Lake Erie is expected to stay slightly above its long-term monthly mean water level well into 2023.
Lake Ontario Water Level
Current Month’s Water Level for Lake Ontario
Lake Ontario’s average water level rose significantly in April, going up 10 inches from March to reach 246.49 feet. This level was the same as the level from April of last year, 9 inches above the Long Term Average (LTA) for April, and 20 inches below the record high for April. Lake Ontario received more water than usual in April, mainly because of about 40% more rain than average.
The latest 6-month forecast predicts that Lake Ontario will continue to rise into May. From May to October, the lake’s levels are expected to be 2 to 17 inches above the LTA, 10 to 13 inches higher than last year’s levels, and 14 to 22 inches below the record-high levels.
Lake Ontario is expected to drop below its long-term monthly mean water level in 3Q 2023.
Great Lakes Water Levels History Data 1919-2021
Below are the historical monthly mean average water levels for each of the Great Lakes. All levels are referenced to the International Great Lakes Datum of 1985 (IGLD 85). Water levels have been coordinated with Canada for 1918-2020.
Dynamic Great Lakes – Lake Level Viewer – From NOAA
Key Questions on Great Lakes Water Levels
Are Great Lakes water levels climbing or receding?
All the Great Lake water levels remain above their long-term average. Except for Lake Superior, all the Great Lakes are expected to remain above their long-term averages through 3Q 2023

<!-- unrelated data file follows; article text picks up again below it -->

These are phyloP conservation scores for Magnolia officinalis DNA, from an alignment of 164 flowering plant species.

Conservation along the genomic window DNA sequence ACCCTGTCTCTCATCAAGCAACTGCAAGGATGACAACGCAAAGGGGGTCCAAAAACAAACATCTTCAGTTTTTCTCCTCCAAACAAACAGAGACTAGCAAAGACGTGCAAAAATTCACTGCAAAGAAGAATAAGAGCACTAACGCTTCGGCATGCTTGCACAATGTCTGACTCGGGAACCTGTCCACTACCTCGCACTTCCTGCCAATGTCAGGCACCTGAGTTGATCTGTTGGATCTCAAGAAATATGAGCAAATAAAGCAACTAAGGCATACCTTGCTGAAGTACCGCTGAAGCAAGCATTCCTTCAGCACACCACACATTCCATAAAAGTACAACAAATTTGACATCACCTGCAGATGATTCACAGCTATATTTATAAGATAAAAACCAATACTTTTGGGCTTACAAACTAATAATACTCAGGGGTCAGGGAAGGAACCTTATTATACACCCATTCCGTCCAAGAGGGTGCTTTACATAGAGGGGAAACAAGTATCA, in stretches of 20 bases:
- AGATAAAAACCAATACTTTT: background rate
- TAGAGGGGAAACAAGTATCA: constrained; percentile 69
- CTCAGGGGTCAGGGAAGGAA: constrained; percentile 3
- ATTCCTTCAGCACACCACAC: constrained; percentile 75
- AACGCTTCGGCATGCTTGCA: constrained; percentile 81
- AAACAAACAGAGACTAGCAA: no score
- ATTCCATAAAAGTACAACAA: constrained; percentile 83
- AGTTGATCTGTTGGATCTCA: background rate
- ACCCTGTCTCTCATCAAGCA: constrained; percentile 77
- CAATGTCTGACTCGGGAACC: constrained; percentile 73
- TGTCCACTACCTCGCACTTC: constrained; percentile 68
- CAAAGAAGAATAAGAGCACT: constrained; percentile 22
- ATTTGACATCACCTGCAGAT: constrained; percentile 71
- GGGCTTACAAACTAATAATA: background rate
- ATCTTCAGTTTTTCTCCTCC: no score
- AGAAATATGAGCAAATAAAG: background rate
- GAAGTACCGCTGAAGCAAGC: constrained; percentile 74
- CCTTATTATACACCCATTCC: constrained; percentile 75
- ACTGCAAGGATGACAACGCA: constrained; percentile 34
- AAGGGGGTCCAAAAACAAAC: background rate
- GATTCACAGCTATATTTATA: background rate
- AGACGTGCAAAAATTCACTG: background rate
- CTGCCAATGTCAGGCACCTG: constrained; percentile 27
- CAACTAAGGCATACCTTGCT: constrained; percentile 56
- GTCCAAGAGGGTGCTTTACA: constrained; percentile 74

Why are Great Lakes water levels staying so high?
Water levels follow a seasonal cycle where water levels rise in the spring due to increased precipitation and enhanced runoff from snowmelt. In the fall, the lakes generally decline due to an increase in evaporation as temperatures decline and cold air moves over the relatively warm lake waters. However, the high rates of precipitation in the Upper Great Lakes have kept overall lake levels high.
What is the elevation of Lake Ontario above sea level?
Lake Ontario is 245 feet above sea level. Lake Ontario is the last Great Lake before entering the St. Lawrence seaway and the Atlantic Ocean.
What is the elevation of Lake Erie above sea level?
Lake Erie is 569 feet above sea level. Lake Erie is the fourth largest Great Lake and hosts the largest fishery of all the other Great Lakes combined.
What is the elevation of Lake Michigan-Huron above sea level?
Lake Michigan-Huron is 577 feet above sea level. The Straits of Mackinac connect the two lakes together.
What is the elevation of Lake Superior above sea level?
Lake Superior is 600 feet above sea level. Fun fact: Lake Superior’s deepest parts are 733 feet below sea level and maintain a temperature of 39°F.